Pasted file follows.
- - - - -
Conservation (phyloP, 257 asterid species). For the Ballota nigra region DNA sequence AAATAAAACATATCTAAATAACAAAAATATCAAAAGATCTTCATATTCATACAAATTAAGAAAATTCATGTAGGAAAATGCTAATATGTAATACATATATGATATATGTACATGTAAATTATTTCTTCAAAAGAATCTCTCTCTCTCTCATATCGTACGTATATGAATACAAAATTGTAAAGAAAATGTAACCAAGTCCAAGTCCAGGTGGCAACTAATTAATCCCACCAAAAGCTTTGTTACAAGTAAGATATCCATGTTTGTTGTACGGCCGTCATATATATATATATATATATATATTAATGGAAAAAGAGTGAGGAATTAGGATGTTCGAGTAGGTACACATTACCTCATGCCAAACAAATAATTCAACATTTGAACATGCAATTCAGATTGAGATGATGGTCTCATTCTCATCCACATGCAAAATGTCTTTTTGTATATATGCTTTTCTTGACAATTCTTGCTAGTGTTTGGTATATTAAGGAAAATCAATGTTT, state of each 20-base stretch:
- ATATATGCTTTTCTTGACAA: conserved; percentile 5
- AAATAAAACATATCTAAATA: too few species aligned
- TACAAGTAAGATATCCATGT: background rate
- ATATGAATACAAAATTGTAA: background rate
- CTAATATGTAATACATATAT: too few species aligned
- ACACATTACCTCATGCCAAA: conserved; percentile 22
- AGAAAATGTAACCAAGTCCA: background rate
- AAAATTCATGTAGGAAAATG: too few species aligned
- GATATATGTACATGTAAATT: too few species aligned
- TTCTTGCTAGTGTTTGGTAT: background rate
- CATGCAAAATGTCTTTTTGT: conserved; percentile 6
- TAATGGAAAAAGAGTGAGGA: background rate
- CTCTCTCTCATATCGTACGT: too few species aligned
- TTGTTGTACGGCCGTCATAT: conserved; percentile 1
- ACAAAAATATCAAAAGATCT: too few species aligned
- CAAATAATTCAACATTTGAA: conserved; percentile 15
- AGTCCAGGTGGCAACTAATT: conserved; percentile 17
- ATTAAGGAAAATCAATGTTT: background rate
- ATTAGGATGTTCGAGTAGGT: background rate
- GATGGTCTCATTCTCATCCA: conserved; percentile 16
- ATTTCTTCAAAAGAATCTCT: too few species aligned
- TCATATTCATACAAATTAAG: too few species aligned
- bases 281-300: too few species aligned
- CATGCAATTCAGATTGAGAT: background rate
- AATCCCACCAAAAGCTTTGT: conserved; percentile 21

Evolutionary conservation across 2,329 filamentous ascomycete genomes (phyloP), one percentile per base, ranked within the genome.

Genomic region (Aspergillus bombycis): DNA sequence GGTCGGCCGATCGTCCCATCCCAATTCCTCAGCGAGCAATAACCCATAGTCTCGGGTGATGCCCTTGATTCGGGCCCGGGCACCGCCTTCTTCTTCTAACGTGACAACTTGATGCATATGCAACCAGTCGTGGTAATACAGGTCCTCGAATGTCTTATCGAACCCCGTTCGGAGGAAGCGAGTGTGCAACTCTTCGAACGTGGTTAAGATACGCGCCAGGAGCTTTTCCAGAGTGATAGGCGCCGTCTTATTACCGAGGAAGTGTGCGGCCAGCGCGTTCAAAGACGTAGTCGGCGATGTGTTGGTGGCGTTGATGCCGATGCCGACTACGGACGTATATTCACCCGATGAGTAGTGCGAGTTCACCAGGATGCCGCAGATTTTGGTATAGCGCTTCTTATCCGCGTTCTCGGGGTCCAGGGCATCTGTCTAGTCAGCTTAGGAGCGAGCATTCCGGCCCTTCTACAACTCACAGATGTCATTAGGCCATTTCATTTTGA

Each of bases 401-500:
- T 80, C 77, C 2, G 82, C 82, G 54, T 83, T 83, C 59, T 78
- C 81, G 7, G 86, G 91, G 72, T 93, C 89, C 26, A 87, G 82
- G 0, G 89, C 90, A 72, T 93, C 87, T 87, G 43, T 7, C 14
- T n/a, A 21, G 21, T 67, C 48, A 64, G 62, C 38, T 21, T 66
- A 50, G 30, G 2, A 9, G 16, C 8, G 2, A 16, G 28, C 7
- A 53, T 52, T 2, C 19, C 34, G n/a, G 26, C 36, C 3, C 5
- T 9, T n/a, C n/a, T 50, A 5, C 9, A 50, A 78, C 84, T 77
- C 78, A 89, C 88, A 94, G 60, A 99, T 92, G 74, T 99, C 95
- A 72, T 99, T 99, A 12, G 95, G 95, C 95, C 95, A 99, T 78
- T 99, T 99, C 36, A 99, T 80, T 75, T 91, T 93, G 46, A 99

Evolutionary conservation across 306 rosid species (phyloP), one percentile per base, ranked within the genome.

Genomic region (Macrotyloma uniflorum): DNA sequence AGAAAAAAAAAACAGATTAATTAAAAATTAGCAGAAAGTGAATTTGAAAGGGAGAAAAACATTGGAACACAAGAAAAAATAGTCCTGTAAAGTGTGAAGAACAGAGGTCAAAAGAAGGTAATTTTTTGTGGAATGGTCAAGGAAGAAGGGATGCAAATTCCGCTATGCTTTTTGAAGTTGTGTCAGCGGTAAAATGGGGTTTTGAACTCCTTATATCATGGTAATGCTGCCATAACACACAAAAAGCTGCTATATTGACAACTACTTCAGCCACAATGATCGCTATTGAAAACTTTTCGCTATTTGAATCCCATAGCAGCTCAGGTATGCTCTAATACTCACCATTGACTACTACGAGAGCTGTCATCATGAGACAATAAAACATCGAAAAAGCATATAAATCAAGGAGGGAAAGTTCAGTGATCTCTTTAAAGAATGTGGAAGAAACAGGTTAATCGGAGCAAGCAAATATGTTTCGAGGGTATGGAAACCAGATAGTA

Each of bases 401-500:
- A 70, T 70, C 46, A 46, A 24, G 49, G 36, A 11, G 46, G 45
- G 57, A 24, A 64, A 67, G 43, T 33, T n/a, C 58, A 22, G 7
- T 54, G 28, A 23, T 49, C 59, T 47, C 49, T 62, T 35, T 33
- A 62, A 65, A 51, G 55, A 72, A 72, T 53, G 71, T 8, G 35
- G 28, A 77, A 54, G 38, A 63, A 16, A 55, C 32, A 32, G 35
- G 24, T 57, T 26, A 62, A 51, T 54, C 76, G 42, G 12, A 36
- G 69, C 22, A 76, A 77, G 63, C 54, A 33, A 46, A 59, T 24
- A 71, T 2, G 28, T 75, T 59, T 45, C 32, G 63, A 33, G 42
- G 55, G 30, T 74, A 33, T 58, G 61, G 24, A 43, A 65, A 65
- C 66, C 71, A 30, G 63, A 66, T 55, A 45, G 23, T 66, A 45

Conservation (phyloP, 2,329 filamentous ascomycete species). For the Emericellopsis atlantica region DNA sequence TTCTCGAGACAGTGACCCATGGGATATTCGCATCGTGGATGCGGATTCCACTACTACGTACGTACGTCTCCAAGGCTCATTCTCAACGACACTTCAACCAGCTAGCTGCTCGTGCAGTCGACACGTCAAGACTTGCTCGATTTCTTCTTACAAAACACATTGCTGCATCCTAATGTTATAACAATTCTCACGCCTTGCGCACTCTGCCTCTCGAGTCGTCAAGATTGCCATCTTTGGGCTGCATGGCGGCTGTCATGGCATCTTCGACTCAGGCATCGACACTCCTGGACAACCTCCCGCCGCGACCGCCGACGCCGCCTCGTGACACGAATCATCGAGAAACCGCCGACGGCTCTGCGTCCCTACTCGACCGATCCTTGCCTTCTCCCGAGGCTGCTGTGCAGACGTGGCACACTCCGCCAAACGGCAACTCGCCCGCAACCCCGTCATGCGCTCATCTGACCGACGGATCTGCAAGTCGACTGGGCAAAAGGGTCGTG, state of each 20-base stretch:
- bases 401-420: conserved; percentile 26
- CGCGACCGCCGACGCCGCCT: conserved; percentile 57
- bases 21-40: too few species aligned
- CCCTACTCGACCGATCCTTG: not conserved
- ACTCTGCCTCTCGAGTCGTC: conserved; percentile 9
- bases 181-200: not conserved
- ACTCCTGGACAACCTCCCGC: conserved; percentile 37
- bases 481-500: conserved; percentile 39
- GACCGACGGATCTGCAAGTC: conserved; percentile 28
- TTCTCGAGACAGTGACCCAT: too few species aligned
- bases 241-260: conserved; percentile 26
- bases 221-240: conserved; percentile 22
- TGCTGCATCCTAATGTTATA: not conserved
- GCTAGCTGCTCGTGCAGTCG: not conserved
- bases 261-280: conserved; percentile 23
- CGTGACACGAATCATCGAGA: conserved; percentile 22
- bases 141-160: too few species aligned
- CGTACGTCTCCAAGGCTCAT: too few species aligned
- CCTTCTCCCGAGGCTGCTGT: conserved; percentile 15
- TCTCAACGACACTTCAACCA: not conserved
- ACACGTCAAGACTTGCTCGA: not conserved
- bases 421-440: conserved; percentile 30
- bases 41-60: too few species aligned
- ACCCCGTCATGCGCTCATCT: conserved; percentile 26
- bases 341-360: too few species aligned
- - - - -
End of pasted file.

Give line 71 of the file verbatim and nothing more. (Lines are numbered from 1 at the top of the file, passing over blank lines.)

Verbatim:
- CGTACGTCTCCAAGGCTCAT: too few species aligned